The Trials Of Adrian Wheeler – by Steve Shear

The Trials Of Adrian Wheeler – by Steve Shear

Marine Private Adrian Wheeler, accused of murdering Iraqi women and children, arrived home to face nothing less than: An unrelenting father who cajoled him into enlisting, PTSD, sexual Inadequacy, a sensational court-martial trial, a sister with HIV. He returned from Baghdad and the Iraq war disabled and disillusioned an amputee with a bad knee. His brother, John Mike, didn’t return at all. Both participated in a reconnaissance mission seeking proof Saddam Hussein had weapons of mass destruction, WMDs, a mission that tragically failed, a mission in which innocent women and children died along with John Mike and other combatants.

As the sole survivor, Adrian carried the details of that trauma deep within his subconscious, and often drank himself unconscious in hopes of hiding from the visitors who came in his sleep; his domineering father, a retired Vietnam veteran, and Rachael, the girl he left behind. In his mental state and physical condition, he did everything he could to avoid her—and the couch they first made love on before he lost his arm. Just when he began taking control of his life, Adrian was charged with the murder of all those women and children. But did he, do it? Could it have been John Mike? Or possibly an insurgent?

Adrian’s only hope was to get beyond his trauma and recall the terrible secret buried deep within the cellar of his psyche. That required Rabinowitz (a psychotherapist specializing in PTSD) and Angelo Benedetti (a renowned court-martial defense lawyer) to help him remember—and to convince the court he was innocent—whether he was or not.

Message From The Author: From the Author: When I started writing Adrian, the only thing I had in mind was a friend from my poetry critique group, a gentle soul with natural artistic creativity, who was ‘forced’ to join the Marines and fight in Vietnam for his country by his bombastic father. My friend had MS and other bad things after being exposed to Agent Orange. He died last year but not before he published several books of his poetry.

Actually, I had two other things in mind when I began thinking about Adrian. I had been against America invading Iraq and I blamed it on W, our president who made the decision to invade. I had just finished reading Vincent Bugliosi’s book The Prosecution of George W. Bush for Murder, and I wondered how many soldiers regretted their decisions to join up in the first place, like my friend. I’m not talking about those soldiers who died in battle (that’s bad enough), but those young men and women who came back (and are continuing to come back) from Iraq and Afghanistan–only to discover a battlefield far more relentless and infinitely more lonely. I am speaking about all those warriors who do battle every day in their mind’s eye, seeing, hearing, smelling, and feeling the loss of a limb, their own or a buddy’s–or who experience the last five minutes of their buddy’s life. There’s no special day just for them. There is no Veterans with PTSD day.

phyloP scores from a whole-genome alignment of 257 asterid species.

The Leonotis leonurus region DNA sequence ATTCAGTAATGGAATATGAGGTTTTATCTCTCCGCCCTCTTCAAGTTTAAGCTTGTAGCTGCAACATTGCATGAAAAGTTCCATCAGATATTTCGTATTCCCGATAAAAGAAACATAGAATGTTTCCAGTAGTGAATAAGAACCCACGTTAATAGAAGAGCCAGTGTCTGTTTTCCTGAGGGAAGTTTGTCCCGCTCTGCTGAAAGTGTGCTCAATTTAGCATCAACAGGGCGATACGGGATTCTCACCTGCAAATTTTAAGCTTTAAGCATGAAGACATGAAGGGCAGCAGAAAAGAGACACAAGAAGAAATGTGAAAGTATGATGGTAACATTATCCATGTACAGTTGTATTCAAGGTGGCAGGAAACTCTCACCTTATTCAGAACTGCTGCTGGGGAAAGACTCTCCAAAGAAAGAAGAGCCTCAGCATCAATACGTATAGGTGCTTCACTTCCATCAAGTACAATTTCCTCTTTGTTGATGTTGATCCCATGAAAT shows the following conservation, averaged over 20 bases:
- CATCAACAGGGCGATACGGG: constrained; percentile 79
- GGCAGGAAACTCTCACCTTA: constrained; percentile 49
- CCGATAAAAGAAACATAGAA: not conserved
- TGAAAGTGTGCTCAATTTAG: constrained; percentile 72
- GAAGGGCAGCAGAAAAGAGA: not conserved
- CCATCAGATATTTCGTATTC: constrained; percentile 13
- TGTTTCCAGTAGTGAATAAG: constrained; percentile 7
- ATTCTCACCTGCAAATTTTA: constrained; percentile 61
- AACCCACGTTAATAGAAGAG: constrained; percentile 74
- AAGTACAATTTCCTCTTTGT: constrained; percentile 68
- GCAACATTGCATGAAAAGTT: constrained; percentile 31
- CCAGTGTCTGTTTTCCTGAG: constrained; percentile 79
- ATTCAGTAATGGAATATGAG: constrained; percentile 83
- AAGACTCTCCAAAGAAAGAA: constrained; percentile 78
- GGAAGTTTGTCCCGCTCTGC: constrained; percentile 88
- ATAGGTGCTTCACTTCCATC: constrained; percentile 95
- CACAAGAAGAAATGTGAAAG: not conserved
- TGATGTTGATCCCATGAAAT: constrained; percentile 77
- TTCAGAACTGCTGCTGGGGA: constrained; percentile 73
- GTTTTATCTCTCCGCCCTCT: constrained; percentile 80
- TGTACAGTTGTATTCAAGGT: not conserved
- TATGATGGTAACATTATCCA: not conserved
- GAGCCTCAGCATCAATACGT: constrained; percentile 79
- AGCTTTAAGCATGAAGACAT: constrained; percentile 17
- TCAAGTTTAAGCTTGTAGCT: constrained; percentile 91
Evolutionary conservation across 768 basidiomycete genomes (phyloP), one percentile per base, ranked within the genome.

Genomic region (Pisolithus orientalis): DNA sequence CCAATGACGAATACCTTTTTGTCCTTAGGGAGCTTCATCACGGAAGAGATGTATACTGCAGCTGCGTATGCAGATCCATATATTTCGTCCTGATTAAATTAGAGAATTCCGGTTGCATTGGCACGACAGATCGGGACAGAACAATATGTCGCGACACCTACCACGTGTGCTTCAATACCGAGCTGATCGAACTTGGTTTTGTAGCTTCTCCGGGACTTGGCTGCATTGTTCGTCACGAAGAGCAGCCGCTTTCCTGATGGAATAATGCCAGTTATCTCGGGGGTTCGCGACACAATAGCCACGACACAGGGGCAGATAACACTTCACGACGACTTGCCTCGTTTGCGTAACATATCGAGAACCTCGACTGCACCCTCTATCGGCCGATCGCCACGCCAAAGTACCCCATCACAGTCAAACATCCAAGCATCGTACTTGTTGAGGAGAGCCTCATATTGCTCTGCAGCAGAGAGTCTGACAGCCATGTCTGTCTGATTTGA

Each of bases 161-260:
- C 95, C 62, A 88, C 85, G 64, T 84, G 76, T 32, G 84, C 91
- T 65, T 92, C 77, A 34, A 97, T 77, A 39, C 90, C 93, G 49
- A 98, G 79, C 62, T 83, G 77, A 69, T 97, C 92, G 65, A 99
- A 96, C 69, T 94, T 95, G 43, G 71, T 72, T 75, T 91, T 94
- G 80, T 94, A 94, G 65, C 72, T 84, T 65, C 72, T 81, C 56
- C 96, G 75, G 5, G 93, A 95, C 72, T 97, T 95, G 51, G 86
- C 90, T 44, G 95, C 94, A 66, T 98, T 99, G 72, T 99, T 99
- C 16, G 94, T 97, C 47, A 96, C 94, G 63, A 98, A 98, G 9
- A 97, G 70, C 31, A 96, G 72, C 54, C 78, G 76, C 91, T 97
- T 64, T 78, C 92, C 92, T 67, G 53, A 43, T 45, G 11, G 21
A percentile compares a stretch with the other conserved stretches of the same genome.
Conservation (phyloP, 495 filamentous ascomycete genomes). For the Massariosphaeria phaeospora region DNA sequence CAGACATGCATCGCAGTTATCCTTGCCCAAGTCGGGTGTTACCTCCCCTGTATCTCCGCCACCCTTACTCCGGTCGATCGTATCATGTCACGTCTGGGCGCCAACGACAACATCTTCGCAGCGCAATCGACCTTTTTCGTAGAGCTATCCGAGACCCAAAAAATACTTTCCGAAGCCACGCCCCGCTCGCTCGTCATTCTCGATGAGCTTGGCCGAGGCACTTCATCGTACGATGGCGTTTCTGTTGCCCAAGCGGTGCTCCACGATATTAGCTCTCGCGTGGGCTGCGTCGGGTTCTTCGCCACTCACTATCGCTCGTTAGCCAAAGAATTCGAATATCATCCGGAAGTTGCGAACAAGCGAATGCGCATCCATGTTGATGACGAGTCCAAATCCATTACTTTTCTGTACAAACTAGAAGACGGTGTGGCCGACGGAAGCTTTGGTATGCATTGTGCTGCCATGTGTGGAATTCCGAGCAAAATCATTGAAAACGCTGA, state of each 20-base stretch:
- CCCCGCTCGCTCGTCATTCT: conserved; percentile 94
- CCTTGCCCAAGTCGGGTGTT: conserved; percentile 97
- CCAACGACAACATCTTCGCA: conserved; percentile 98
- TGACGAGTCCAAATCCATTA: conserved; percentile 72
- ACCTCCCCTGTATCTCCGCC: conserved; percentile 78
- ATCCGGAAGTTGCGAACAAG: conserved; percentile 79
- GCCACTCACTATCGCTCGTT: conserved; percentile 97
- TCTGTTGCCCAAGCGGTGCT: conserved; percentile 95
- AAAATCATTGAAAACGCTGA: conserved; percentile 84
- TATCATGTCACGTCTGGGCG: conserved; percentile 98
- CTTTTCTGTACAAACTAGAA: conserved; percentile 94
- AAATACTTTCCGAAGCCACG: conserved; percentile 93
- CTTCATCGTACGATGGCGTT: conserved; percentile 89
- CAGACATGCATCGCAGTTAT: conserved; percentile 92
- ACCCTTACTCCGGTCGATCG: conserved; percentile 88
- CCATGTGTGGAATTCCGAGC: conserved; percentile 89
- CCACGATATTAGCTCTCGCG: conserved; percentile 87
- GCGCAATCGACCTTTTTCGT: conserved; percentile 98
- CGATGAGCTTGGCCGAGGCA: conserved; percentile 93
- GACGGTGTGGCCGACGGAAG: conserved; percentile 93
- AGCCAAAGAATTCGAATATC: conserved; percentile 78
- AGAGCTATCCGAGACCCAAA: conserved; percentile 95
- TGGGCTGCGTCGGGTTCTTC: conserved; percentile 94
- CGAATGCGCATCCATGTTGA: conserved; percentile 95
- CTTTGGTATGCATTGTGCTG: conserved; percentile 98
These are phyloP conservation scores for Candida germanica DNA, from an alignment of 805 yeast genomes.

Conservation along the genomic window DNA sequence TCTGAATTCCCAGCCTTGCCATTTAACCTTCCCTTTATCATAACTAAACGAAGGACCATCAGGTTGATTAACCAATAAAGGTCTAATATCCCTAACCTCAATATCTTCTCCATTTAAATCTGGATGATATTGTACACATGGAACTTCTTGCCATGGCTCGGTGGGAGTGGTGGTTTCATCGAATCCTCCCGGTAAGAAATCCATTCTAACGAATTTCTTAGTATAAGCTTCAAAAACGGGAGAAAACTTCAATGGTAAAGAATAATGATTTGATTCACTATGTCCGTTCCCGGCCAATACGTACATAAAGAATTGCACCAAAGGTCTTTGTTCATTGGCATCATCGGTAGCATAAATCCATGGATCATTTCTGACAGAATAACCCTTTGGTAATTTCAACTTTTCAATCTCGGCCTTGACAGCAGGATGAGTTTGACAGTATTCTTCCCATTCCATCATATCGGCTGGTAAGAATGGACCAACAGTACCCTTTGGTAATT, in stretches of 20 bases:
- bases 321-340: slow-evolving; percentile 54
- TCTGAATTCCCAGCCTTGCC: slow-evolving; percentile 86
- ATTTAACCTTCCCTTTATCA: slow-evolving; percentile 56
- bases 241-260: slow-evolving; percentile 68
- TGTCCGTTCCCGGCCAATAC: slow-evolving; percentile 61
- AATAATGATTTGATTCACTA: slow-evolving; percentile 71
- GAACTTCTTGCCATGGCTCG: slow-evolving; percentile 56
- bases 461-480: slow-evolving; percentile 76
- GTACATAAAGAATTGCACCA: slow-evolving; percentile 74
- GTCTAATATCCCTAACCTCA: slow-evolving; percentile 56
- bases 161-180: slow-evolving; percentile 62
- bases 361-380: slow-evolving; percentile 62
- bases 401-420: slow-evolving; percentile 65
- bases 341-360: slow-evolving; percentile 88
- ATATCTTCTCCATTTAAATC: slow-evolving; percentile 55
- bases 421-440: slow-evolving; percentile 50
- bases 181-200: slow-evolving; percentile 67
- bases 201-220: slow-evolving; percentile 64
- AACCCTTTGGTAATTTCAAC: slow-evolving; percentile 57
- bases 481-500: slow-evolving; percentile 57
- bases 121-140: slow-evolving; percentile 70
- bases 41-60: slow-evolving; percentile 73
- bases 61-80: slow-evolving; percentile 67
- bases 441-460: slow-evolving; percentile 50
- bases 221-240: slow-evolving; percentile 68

Its full name is Post-Traumatic Stress Disorder; at least that’s what we call it now. In the past it was battle fatigue and shell shock, but a rose by any other name is just as devastating I learned when I started the research on The Trials of Adrian Wheeler. When George W. Bush dropped his first bomb on Baghdad in March 2003, I was so upset I produced what I still consider my best work of art, a painting I entitled The Sisters of Baghdad which can be seen on my website, steveshear.net. Shortly thereafter I wrote a poem, The Bombing of Baghdad which appears at the beginning of Adrian. Around that time, I remember getting a haircut and ranting to my barber, Harold, about how terrible President Bush was. My barber was ultraconservative, although I didn’t know it at the time. His bald head (wouldn’t you know it) turned red, his eyes bulged and his lips quivered. My only thought at the time was to blurt out: “HAROLD, PUT DOWN THE SCISSORS!” Fortunately, I am still alive and Harold is still cutting hair, I assume.

By the time I finished writing Adrian and living in the skins of the characters, George Bush became a bit more than a footnote. The characters and the family dynamics took over, Adrian, Pa, Daisy, Esme, Rachael, Rabinowitz, Benedetti, and the others. Actually, characters like these along with what they do and say tend to get under your skin and go where you go whether it’s at the computer, on a long walk, brushing your teeth, or in my case playing Pickleball. That’s what happens during nineteen drafts and before you ever think about sending out your first query.

Steve is happy to say that The Trials of Adrian Wheeler has been optioned as a movie by a production studio in Los Angeles, Filmed Imagination and Daniel Dreifuss (producer of the Academy Award nominated move, NO), and the screenplay has been completed. Steve is also a published playwright, having co-authored with his wife, Susan, The State vs. Max Cooper and The Steele Deal, interactive courtroom dramas published by ArtAge Publications. You can learn more about Steve and his other endeavors (as a painter, sculptor, poet, and retired intellectual property attorney) at www.steveshear.net.

Genre: Law, Specialties, Military, Arts and Photography, Theater

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